A beautiful biblical image speaks of the Church as the Bride of Christ. Through symbolism in various scriptures, including the Song of Solomon is played on it. A key passage is Song of Songs 2,10-16, where the bride's lover says her winter time has passed and now the time to sing and enjoy (see also Hebr 2,12), and also where the bride says, "My friend is mine and I am his "(Hl 2,16). The Church belongs to Christ both individually and collectively and belongs to the Church.

Christ is the Bridegroom who "loved the Church and gave Himself up for her," so that she was "a glorious church, with no stains or wrinkles, or anything like that" (Eph. 5,27). This relationship, says Paul, "is a big secret, but I interpret it to Christ and the church" (Eph 5,32).

John takes up this theme in the book of Revelation. The triumphant Christ, the Lamb of God, marries the Bride, the Church (Rev 19,6-9, 21,9-10), and together proclaim the words of life (Rev 21,17).

There are additional metaphors and images that are used to describe the church. The Church is the flock that needs caring shepherds who care for the example of Christ (1Pt 5,1-4); it is a field where workers are needed to plant and water (1Kor 3,6-9); the church and its members are like vines on a vine (Joh 15,5); the church is like an olive tree (Rom 11,17-24).

As a reflection of the present and future kingdom of God, the church is like a mustard seed that grows into a tree where the birds of heaven find refuge (Lk 13,18-19); and like sourdough making its way through the dough of the world (Lk 13,21), etc.The church as a mission

From the beginning, God called certain people to do his work on earth. He sent Abraham, Moses and the prophets. He sent John the Baptist to prepare the way for Jesus Christ. Then he sent Christ himself for our salvation. He also sent his Holy Spirit to establish his church as a tool for the gospel. The church is also sent out into the world. This work of the gospel is fundamental and fulfills Christ's words by which he sent his followers into the world to continue the work he had begun (Joh 17,18-21). That is the meaning of "mission": to be sent by God to fulfill its purpose.

A church is not an end in itself and should not just exist for itself. This can be seen in the New Testament Acts. Throughout the book, spreading the gospel through the proclamation and formation of churches has been a major activity (Act 6,7, 9,31, 14,21, 18,1-11, 1Kor 3,6, etc.).

Paul refers to churches and specific Christians who participate in the "community of the gospel" (Phil 1,5). They fight with him for the gospel (Eph 4,3).
It was the church in Antioch that sent Paul and Barnabas on their missionary journeys (Act 13,1-3).

The community in Thessalonica "became a model for all believers in Macedonia and Achaia". From them "the word of the Lord did not sing in Macedonia and Achaia alone, but in all other places". Their belief in God went beyond their own limits (1Th 1,7-8).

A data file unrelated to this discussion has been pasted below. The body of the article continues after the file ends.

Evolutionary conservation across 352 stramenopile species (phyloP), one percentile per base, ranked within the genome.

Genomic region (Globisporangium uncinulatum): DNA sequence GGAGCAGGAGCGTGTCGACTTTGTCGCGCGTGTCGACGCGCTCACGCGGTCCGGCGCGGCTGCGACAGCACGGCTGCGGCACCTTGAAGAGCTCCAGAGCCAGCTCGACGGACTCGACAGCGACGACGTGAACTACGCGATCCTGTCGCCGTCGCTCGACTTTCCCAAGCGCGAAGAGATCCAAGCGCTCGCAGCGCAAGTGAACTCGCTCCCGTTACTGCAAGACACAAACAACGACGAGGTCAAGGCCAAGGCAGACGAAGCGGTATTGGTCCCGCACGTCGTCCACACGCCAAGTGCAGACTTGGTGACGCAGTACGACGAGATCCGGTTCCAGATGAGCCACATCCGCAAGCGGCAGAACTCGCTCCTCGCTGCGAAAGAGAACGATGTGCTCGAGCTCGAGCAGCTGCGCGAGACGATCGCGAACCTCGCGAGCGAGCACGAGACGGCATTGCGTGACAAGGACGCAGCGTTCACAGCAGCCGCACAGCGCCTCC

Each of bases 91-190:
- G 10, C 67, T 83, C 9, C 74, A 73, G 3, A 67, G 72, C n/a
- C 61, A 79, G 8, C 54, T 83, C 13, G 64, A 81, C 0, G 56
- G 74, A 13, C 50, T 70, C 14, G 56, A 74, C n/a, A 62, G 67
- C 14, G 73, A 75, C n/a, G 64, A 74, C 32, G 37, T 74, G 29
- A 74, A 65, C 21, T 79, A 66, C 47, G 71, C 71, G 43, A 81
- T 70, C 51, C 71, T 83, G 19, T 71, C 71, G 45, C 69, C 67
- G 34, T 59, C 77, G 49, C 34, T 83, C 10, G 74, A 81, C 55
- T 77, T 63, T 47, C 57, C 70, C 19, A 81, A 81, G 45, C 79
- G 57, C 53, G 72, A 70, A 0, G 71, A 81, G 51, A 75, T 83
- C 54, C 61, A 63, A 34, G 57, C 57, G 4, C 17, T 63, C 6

The activities of the church

Paul writes that Timothy should know how to behave "in the house of God, that is the church of the living God, a pillar and a foundation of truth" (1T in 3,15).
Sometimes people may feel that their conception of the truth is more valid than the understanding of the church that God has given them. Is this likely when we remember that the church is the "foundation of truth"? Church is where the truth is established by the teaching of the Word (Joh 17,17).

Reflecting on the "fullness" of Jesus Christ, her living Head, "who fills everything in all" (Eph. 1,22-23), the New Testament Church participates in works of ministry (Acts 6,1-6, Jak 1,17, etc.), to the community (Act 2,44-45, Jud 12, etc.), the execution of ecclesiastical orders (Act 2,41, 18,8, 22,16, 1Kor 10,16-17, 11,26) and worship (Act 2,46-47, Kol 4,16, etc.).

Churches were involved in supporting each other, illustrated by the help given to the church in Jerusalem in a time of food shortages (1Kor 16,1-3). A closer look at the letters of the apostle Paul shows that the communities communicated and were connected. No community existed in isolation.

A study of parish life in the New Testament reveals a pattern of parish accountability to church authority. Each individual church was accountable to the authority of the church outside its immediate pastoral or administrative structure. It can be observed that the New Testament church was a community of local churches held together by collective accountability to the tradition of believing in Christ as taught by the apostles (2Th 3,6, 2Kor 4,13).


The Church is the body of Christ and consists of all those who are recognized by God as members of the "communities of saints" (1Kor 14,33). This is significant to the believer, because participation in the church is the means by which the Father preserves us and sustains us until the return of Jesus Christ.

by James Henderson